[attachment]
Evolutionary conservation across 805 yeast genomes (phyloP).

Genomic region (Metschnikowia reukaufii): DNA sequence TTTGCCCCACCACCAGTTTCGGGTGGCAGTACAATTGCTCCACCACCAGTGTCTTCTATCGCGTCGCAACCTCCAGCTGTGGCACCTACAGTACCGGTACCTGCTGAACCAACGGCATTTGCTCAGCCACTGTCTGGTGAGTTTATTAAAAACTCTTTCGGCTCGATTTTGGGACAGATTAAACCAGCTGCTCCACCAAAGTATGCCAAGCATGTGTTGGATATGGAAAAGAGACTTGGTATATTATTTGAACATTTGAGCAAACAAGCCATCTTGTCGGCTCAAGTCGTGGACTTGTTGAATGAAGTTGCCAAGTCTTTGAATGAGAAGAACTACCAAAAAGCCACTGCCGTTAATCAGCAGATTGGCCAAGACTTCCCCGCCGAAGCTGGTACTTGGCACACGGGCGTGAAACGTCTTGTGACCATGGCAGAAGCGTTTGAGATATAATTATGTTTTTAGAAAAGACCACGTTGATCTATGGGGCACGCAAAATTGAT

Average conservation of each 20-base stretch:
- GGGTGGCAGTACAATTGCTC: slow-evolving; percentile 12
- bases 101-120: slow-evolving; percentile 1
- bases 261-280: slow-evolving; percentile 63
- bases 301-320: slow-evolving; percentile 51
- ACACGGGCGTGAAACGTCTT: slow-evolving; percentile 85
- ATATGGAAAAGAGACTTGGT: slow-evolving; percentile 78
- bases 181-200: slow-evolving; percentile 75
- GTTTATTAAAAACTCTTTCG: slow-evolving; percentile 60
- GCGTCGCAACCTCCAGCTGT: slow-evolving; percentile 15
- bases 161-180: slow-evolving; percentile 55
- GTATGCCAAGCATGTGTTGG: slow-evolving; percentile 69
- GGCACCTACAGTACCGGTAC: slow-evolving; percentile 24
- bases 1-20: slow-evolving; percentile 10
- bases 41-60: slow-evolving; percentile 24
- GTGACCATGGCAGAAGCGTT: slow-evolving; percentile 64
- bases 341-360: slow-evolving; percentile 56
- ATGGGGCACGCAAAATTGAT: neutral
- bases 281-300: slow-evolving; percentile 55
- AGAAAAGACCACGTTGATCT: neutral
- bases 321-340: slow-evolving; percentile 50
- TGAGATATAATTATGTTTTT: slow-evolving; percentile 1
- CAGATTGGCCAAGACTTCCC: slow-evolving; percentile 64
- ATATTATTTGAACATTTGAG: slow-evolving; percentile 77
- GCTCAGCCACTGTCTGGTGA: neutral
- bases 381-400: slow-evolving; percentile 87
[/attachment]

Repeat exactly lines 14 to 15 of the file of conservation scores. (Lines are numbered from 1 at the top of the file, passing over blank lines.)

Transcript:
- GTATGCCAAGCATGTGTTGG: slow-evolving; percentile 69
- GGCACCTACAGTACCGGTAC: slow-evolving; percentile 24